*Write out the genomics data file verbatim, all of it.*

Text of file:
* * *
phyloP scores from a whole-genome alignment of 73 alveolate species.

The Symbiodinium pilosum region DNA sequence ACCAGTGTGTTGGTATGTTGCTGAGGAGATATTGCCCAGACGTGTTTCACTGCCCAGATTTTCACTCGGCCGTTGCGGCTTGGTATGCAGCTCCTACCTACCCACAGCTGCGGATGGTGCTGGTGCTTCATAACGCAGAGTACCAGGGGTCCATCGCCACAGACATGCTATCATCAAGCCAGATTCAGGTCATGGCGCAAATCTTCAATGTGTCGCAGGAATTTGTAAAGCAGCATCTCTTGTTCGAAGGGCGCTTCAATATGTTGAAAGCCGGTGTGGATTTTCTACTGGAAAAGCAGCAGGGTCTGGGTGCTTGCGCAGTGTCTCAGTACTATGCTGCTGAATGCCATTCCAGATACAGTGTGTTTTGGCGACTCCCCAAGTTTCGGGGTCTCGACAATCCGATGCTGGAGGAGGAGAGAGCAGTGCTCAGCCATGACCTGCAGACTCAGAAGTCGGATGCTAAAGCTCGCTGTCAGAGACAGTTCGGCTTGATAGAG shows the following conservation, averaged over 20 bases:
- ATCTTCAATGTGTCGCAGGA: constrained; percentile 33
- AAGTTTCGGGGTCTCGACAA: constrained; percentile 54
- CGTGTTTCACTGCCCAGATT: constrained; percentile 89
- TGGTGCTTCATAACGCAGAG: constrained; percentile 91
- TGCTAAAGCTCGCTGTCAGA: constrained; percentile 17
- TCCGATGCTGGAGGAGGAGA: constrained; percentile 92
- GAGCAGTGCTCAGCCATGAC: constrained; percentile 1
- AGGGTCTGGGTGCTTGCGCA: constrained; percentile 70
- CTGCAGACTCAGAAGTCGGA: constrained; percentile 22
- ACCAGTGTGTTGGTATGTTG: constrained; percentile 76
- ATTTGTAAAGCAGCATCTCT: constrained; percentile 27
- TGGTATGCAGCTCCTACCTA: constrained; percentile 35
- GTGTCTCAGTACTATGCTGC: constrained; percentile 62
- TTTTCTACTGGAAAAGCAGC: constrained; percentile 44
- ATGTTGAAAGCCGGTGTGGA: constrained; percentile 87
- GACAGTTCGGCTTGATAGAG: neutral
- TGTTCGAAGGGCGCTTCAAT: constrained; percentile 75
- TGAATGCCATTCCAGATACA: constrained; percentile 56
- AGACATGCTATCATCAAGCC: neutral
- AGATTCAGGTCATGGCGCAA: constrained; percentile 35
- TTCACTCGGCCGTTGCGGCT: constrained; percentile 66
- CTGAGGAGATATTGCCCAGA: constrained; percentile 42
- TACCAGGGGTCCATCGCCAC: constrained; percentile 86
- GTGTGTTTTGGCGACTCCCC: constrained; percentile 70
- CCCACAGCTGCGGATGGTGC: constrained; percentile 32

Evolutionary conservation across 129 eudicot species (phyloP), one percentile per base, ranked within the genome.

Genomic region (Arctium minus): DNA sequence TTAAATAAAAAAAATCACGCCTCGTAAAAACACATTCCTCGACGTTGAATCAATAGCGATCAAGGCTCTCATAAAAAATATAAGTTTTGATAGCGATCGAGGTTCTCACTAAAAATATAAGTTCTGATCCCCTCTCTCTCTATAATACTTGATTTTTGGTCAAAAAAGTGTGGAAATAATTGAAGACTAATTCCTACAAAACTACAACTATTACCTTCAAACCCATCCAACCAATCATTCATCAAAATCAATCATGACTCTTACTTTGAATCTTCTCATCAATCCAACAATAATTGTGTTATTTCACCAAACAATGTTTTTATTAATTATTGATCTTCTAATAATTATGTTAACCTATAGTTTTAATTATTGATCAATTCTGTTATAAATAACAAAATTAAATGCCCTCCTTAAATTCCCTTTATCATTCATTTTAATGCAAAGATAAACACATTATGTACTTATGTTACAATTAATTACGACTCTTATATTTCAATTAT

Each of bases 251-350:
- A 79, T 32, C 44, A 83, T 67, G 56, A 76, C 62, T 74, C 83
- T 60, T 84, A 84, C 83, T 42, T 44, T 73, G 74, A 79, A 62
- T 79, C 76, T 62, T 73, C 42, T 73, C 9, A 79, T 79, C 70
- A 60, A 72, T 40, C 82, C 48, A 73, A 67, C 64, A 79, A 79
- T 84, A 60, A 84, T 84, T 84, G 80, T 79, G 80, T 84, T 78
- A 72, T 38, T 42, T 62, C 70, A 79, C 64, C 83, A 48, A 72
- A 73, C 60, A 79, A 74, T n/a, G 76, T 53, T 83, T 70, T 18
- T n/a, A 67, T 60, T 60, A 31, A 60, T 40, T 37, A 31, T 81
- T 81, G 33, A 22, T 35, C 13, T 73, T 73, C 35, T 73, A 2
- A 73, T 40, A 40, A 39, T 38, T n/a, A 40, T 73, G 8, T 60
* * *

phyloP scores from a whole-genome alignment of 73 alveolate species.

The Symbiodinium pilosum region DNA sequence ACCAGTGTGTTGGTATGTTGCTGAGGAGATATTGCCCAGACGTGTTTCACTGCCCAGATTTTCACTCGGCCGTTGCGGCTTGGTATGCAGCTCCTACCTACCCACAGCTGCGGATGGTGCTGGTGCTTCATAACGCAGAGTACCAGGGGTCCATCGCCACAGACATGCTATCATCAAGCCAGATTCAGGTCATGGCGCAAATCTTCAATGTGTCGCAGGAATTTGTAAAGCAGCATCTCTTGTTCGAAGGGCGCTTCAATATGTTGAAAGCCGGTGTGGATTTTCTACTGGAAAAGCAGCAGGGTCTGGGTGCTTGCGCAGTGTCTCAGTACTATGCTGCTGAATGCCATTCCAGATACAGTGTGTTTTGGCGACTCCCCAAGTTTCGGGGTCTCGACAATCCGATGCTGGAGGAGGAGAGAGCAGTGCTCAGCCATGACCTGCAGACTCAGAAGTCGGATGCTAAAGCTCGCTGTCAGAGACAGTTCGGCTTGATAGAG shows the following conservation, averaged over 20 bases:
- ATCTTCAATGTGTCGCAGGA: constrained; percentile 33
- AAGTTTCGGGGTCTCGACAA: constrained; percentile 54
- CGTGTTTCACTGCCCAGATT: constrained; percentile 89
- TGGTGCTTCATAACGCAGAG: constrained; percentile 91
- TGCTAAAGCTCGCTGTCAGA: constrained; percentile 17
- TCCGATGCTGGAGGAGGAGA: constrained; percentile 92
- GAGCAGTGCTCAGCCATGAC: constrained; percentile 1
- AGGGTCTGGGTGCTTGCGCA: constrained; percentile 70
- CTGCAGACTCAGAAGTCGGA: constrained; percentile 22
- ACCAGTGTGTTGGTATGTTG: constrained; percentile 76
- ATTTGTAAAGCAGCATCTCT: constrained; percentile 27
- TGGTATGCAGCTCCTACCTA: constrained; percentile 35
- GTGTCTCAGTACTATGCTGC: constrained; percentile 62
- TTTTCTACTGGAAAAGCAGC: constrained; percentile 44
- ATGTTGAAAGCCGGTGTGGA: constrained; percentile 87
- GACAGTTCGGCTTGATAGAG: neutral
- TGTTCGAAGGGCGCTTCAAT: constrained; percentile 75
- TGAATGCCATTCCAGATACA: constrained; percentile 56
- AGACATGCTATCATCAAGCC: neutral
- AGATTCAGGTCATGGCGCAA: constrained; percentile 35
- TTCACTCGGCCGTTGCGGCT: constrained; percentile 66
- CTGAGGAGATATTGCCCAGA: constrained; percentile 42
- TACCAGGGGTCCATCGCCAC: constrained; percentile 86
- GTGTGTTTTGGCGACTCCCC: constrained; percentile 70
- CCCACAGCTGCGGATGGTGC: constrained; percentile 32

Evolutionary conservation across 129 eudicot species (phyloP), one percentile per base, ranked within the genome.

Genomic region (Arctium minus): DNA sequence TTAAATAAAAAAAATCACGCCTCGTAAAAACACATTCCTCGACGTTGAATCAATAGCGATCAAGGCTCTCATAAAAAATATAAGTTTTGATAGCGATCGAGGTTCTCACTAAAAATATAAGTTCTGATCCCCTCTCTCTCTATAATACTTGATTTTTGGTCAAAAAAGTGTGGAAATAATTGAAGACTAATTCCTACAAAACTACAACTATTACCTTCAAACCCATCCAACCAATCATTCATCAAAATCAATCATGACTCTTACTTTGAATCTTCTCATCAATCCAACAATAATTGTGTTATTTCACCAAACAATGTTTTTATTAATTATTGATCTTCTAATAATTATGTTAACCTATAGTTTTAATTATTGATCAATTCTGTTATAAATAACAAAATTAAATGCCCTCCTTAAATTCCCTTTATCATTCATTTTAATGCAAAGATAAACACATTATGTACTTATGTTACAATTAATTACGACTCTTATATTTCAATTAT

Each of bases 251-350:
- A 79, T 32, C 44, A 83, T 67, G 56, A 76, C 62, T 74, C 83
- T 60, T 84, A 84, C 83, T 42, T 44, T 73, G 74, A 79, A 62
- T 79, C 76, T 62, T 73, C 42, T 73, C 9, A 79, T 79, C 70
- A 60, A 72, T 40, C 82, C 48, A 73, A 67, C 64, A 79, A 79
- T 84, A 60, A 84, T 84, T 84, G 80, T 79, G 80, T 84, T 78
- A 72, T 38, T 42, T 62, C 70, A 79, C 64, C 83, A 48, A 72
- A 73, C 60, A 79, A 74, T n/a, G 76, T 53, T 83, T 70, T 18
- T n/a, A 67, T 60, T 60, A 31, A 60, T 40, T 37, A 31, T 81
- T 81, G 33, A 22, T 35, C 13, T 73, T 73, C 35, T 73, A 2
- A 73, T 40, A 40, A 39, T 38, T n/a, A 40, T 73, G 8, T 60